These days, no other institution asks such questions more persuasively, or at least more ornately, than the Design Toscano catalog, a quarterly compendium of marblesque statuary aimed squarely at cul-de-sac Medicis who, like 15th-century aristocrats, are less interested in protecting property values than in standing out from the rest of the block with eye-catching "statement pieces."

In its early years, Design Toscano's mainstays were medieval gargoyles and classical statuary, products embedded in the lawn ornament canon for centuries. But these days the company plays to more novel tastes as well. The cover of its spring 2008 edition, for example, features a trio of meerkats, standing at attention in typical meerkat fashion, painted realistically, and looking about as lifelike as three creatures made from "quality designer resin" can look when the price tag is kept below $100. "Prepare to turn some heads!" the copy advises, following up with a guarantee: "Garden Décor that Leaves a Lasting Impression."

The catalog hits on other common garden aspirations—the drive to beautify one's surroundings, the desire to create a space for contemplation and repose—but the potential to provoke a strong reaction from others remains a running theme. "Imagine the look of surprise when neighbors see this more than yard-long croc peeking from your flowerbed!" reads the copy for an item known as The Swamp Beast. Elsewhere there are promises that T-Rex dinosaurs, Roswell-style aliens, Bigfoot, and even the head and hands of a "life-size, gray-toned zombie" will "delight passersby," make neighbors "do a double-take," and "leave your guests in awe!"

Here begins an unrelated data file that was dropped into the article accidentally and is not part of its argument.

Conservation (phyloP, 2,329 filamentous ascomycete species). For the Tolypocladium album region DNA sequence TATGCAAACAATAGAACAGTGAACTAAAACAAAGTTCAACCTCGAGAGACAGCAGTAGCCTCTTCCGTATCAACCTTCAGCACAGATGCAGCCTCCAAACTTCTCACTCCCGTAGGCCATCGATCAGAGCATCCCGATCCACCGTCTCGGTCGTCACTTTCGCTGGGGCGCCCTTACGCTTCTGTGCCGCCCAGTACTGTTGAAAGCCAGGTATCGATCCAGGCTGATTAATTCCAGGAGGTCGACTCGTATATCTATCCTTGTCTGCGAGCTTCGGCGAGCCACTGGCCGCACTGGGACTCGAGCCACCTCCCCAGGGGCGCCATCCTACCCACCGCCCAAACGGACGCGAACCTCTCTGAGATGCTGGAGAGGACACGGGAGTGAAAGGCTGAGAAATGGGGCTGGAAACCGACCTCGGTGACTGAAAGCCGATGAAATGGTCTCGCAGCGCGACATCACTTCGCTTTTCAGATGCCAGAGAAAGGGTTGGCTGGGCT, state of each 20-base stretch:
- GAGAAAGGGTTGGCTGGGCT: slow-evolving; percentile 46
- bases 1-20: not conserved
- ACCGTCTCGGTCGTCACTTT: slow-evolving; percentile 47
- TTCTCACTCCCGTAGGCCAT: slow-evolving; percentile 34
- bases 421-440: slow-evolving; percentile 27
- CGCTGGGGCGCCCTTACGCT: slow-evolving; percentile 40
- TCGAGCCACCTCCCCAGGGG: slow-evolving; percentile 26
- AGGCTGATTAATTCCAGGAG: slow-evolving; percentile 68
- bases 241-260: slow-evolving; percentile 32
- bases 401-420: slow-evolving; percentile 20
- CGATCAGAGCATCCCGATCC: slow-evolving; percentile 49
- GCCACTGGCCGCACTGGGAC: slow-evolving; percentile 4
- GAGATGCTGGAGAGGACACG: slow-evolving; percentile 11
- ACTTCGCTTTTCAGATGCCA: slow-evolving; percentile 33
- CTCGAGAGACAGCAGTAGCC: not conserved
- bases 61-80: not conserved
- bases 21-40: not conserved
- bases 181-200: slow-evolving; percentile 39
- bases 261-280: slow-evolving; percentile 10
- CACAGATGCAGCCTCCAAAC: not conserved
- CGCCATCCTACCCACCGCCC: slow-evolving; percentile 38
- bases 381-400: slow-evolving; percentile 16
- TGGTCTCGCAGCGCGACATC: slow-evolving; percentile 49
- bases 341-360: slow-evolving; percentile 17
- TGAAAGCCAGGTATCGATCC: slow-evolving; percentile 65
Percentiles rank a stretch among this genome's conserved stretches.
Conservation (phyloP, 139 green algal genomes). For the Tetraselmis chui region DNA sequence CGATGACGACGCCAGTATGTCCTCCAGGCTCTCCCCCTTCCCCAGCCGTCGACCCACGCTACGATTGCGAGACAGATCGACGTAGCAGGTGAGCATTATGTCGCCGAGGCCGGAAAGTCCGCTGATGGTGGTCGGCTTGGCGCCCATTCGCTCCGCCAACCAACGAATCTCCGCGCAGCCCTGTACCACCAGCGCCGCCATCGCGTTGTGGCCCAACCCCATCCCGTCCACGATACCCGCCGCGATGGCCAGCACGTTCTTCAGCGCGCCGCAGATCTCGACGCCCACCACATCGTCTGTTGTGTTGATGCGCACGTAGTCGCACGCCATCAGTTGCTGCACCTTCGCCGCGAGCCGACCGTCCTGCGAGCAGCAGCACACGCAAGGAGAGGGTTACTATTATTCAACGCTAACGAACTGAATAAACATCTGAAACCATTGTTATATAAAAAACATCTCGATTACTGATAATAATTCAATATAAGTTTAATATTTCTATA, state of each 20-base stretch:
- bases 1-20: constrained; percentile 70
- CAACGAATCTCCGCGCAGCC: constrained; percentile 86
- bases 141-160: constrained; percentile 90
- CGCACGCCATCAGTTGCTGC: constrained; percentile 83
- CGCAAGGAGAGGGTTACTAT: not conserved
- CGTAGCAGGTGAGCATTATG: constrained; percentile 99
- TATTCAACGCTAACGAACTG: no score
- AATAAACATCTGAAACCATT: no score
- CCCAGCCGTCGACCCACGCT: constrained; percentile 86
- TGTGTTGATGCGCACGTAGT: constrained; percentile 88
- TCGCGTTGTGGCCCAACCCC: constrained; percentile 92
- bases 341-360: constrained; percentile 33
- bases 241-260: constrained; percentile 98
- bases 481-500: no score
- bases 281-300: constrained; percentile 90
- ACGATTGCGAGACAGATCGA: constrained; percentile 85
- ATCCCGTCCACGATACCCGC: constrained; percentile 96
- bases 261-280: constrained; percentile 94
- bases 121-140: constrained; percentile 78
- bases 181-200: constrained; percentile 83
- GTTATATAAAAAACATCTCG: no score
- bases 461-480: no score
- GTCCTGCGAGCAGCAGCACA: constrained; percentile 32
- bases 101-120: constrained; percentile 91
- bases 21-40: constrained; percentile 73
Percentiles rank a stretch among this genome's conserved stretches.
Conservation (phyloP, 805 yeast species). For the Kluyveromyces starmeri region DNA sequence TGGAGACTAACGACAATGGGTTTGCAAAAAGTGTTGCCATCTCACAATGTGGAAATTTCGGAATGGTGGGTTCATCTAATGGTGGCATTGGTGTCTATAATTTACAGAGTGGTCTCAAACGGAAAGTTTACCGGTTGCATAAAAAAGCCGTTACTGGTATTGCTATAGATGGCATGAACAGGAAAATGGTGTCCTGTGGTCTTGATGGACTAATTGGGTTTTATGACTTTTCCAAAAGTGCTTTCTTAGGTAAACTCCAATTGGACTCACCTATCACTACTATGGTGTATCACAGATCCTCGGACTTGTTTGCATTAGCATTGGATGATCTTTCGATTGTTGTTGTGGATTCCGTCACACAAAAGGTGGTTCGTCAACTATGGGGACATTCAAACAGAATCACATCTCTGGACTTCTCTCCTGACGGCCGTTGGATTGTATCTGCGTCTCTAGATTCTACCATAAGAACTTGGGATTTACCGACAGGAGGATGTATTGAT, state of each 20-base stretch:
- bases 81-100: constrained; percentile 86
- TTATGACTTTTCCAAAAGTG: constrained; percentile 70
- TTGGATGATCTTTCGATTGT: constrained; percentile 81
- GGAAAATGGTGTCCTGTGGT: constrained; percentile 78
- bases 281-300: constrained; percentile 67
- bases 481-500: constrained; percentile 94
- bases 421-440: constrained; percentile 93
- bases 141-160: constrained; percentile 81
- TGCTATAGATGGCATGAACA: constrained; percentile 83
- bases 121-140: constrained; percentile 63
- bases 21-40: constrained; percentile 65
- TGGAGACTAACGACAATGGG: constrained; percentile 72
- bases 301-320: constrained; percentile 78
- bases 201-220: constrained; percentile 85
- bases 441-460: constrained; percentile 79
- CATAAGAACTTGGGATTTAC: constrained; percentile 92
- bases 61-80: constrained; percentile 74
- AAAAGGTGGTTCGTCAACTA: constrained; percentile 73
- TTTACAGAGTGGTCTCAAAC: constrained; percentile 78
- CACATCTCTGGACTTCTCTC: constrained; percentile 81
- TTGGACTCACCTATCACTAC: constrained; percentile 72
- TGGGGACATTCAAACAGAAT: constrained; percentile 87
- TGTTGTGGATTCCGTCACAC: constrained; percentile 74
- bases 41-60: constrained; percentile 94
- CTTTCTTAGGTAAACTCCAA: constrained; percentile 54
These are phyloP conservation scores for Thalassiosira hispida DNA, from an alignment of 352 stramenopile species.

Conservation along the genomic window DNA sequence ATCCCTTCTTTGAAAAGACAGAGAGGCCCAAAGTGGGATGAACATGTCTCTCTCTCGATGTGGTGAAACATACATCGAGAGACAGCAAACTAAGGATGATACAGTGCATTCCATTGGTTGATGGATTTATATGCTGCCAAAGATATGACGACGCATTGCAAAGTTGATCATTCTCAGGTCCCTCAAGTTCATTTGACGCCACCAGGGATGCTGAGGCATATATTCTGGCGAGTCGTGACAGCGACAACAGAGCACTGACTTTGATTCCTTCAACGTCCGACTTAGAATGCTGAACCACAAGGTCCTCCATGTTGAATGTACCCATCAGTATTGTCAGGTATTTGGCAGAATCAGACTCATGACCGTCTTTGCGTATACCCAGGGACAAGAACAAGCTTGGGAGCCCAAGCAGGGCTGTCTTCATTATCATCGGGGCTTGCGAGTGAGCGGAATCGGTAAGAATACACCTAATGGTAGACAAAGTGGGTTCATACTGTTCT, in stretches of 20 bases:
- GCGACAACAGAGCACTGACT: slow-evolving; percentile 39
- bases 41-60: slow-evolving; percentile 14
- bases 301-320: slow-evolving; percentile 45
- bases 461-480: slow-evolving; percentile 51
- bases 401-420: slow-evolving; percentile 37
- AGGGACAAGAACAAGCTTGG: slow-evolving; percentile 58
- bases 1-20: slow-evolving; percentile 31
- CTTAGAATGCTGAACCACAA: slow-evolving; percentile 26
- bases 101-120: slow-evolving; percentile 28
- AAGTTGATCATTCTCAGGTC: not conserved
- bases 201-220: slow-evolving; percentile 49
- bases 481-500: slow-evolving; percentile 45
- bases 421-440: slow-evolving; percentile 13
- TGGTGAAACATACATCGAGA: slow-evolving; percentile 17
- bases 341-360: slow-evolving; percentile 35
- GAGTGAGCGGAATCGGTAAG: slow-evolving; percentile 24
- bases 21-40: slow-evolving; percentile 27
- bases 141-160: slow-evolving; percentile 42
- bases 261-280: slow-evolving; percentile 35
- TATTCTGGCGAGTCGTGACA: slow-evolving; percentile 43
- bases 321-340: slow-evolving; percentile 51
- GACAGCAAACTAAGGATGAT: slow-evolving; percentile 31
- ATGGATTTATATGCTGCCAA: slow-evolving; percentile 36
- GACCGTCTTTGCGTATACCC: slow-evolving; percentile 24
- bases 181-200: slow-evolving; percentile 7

Compared to the average hydrangea, a three-foot unicorn "exquisitely hand-painted in the soft palette of the dream world" certainly qualifies as a statement. Ultimately, however, Design Toscano's wares are scaled rather modestly. Bigfoot measures a mere 28.5 inches high; if he were standing alongside Hollywood actor Verne "Mini Me" Troyer, Sasquatch would be looking up at him. Even a "monument-sized" Buddha is just four feet tall.

For those who prefer pieces that inspire whole speeches, rather than just a statement, airblown inflatables are one answer. Once the exclusive domain of down-market car dealerships and temporary pumpkin patches, these nylon phantasms now turn suburban blocks into impromptu acid trips, especially around the holidays. Look, there's Giant Blow-Up Garfield giving a present to Giant Blow-Up Jesus, while Dracula and Mickey Mouse look on in approval!